By Julie Upton

 Sleep Yourself Skinny (…New research findings about lack of sleep and weight gain)

One of the easiest diet tips we give is to get at least 7 hours of sleep per night. That’s because several studies have linked lack of sleep to weight gain and out-of-control cravings for high-calorie treats.

In a review article just published in the Journal of Health Psychology, outlines the hormonal and behavioral factors that lead to increased food consumption when sleep is insufficient or disrupted.

In one study of six years, researchers found that those who reported that they routinely slept 5-6 hours were more likely to gain more than 4 pounds during the study period compared to subjects who reported sleeping 7-8 hours per night.

In another study, 26 normal-weight men and women who routinely slept a normal 7-9 hours a night were required to go to a sleep lab and get only four hours of sleep. After the short’s night rest, the subjects were allowed to eat whatever they desired.

After insufficient sleep, women subjects ate 329 more calories and men ate some 263 more calories over the day, compared to when they had their normal amount of sleep. What’s more, the women craved and ate more comfort foods (read: high-cal, high-fat, high-sugar) like ice cream and fast food. An extra 300 calories a day equals 2100 calories a week and that equals more than a half-pound weight gain per week. As you can see, being sleep-deprived can make the pounds pile on if you do it for extended periods of time. And, unfortunately, we can’t hibernate and sleep off the fat that we’ve gained.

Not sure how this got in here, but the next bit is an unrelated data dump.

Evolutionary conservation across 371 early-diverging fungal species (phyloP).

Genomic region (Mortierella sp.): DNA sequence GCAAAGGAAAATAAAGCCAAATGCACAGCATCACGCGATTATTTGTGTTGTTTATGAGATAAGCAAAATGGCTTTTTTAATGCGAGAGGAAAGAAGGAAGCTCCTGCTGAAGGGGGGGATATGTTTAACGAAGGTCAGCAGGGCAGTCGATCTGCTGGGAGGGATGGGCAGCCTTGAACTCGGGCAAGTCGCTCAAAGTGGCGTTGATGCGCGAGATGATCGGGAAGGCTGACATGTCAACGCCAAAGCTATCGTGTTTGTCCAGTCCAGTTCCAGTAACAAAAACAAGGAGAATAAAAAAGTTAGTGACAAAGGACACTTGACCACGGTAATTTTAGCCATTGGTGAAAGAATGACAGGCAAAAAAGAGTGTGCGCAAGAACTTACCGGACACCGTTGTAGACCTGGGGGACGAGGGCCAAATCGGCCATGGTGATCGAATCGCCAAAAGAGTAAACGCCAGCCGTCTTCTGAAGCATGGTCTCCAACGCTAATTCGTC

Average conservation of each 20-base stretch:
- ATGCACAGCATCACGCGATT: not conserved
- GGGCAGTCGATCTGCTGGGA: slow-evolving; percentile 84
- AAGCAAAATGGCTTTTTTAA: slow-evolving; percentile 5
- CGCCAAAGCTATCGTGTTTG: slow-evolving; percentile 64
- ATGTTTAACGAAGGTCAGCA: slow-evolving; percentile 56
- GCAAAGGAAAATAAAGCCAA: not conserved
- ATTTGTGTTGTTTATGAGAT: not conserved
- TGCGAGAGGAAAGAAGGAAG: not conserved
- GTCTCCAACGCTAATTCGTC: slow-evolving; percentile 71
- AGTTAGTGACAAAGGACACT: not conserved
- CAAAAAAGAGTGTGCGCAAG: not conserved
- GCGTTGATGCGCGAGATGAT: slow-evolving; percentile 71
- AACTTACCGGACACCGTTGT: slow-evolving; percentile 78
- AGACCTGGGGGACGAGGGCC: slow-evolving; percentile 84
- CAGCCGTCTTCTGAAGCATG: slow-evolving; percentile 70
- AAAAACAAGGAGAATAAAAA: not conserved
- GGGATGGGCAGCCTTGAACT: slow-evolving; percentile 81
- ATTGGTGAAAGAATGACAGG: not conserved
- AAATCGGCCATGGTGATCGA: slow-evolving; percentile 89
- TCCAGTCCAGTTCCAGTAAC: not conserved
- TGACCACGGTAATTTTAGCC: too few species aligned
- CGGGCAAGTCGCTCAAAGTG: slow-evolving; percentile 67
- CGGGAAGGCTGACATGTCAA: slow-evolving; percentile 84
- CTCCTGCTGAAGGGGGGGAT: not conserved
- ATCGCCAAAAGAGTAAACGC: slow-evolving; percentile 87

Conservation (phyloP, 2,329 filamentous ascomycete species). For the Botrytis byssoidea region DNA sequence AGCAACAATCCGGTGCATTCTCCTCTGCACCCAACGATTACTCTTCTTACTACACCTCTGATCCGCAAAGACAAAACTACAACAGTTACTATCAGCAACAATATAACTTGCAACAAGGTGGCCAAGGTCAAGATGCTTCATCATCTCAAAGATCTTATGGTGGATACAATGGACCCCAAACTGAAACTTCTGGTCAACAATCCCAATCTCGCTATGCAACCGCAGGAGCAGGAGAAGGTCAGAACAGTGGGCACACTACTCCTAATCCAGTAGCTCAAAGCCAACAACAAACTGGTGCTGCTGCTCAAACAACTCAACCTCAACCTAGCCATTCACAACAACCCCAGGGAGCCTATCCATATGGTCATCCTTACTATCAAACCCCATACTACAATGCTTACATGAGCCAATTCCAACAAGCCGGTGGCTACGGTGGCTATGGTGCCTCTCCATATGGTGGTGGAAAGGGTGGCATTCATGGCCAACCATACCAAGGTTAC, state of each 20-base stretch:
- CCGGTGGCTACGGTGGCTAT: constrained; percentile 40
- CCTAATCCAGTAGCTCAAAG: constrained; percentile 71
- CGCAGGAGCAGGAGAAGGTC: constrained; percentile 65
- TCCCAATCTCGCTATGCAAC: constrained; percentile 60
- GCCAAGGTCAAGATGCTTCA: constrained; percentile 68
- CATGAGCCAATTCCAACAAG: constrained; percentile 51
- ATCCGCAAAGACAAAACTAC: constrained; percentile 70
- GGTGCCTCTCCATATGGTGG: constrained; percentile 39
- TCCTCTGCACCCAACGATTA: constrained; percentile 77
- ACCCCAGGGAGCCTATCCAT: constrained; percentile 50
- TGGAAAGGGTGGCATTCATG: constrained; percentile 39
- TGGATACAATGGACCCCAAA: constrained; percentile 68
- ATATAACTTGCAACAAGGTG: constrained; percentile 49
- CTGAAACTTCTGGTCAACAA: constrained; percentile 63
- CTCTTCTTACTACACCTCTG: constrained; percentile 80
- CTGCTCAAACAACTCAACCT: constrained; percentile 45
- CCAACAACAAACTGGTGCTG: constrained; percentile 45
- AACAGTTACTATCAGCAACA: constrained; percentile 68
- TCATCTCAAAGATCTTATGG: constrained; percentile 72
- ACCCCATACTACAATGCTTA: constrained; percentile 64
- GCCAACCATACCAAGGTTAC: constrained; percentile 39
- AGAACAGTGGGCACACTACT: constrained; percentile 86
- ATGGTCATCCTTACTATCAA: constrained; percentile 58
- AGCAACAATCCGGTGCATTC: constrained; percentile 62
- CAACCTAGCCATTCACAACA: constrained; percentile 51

Why Lack of Sleep Drives Us to Overeat

Studies suggest that sleep-deprivation disrupts the normal hunger and fullness hormones, ghrelin and leptin. Lack of sleep makes ghrelin (the hunger hormone) rise and causes leptin (the hormone that signals fullness) to fall. What’s more, insufficient sleep affects areas of the brain that process rewards and consequences, so we’re more likely to crave treats and less likely to care about the consequences of eating those hi-cal choices.

Use these 7 smart solutions for getting good night’s sleep:

  1. Maintain a regular wake and sleep pattern seven days a week. This is perhaps the most important step in establishing a healthy sleep schedule, as the body’s internal clock, or circadian rhythm, relies on consistency. Establishing a regular sleep and wake pattern can help you fall asleep faster, and remain asleep, until it’s time to wake up and start your day.
  2. Unwind before bed with a relaxing, routine activity. It takes some time for the body to shift into “sleep mode.” To nudge things in the right direction, spend the last hour before bed doing a calming activity, such as reading a book, listening to soothing music, or soaking in a hot bath. This helps to create a barrier between stress-promoting activities and your sacred sleep time.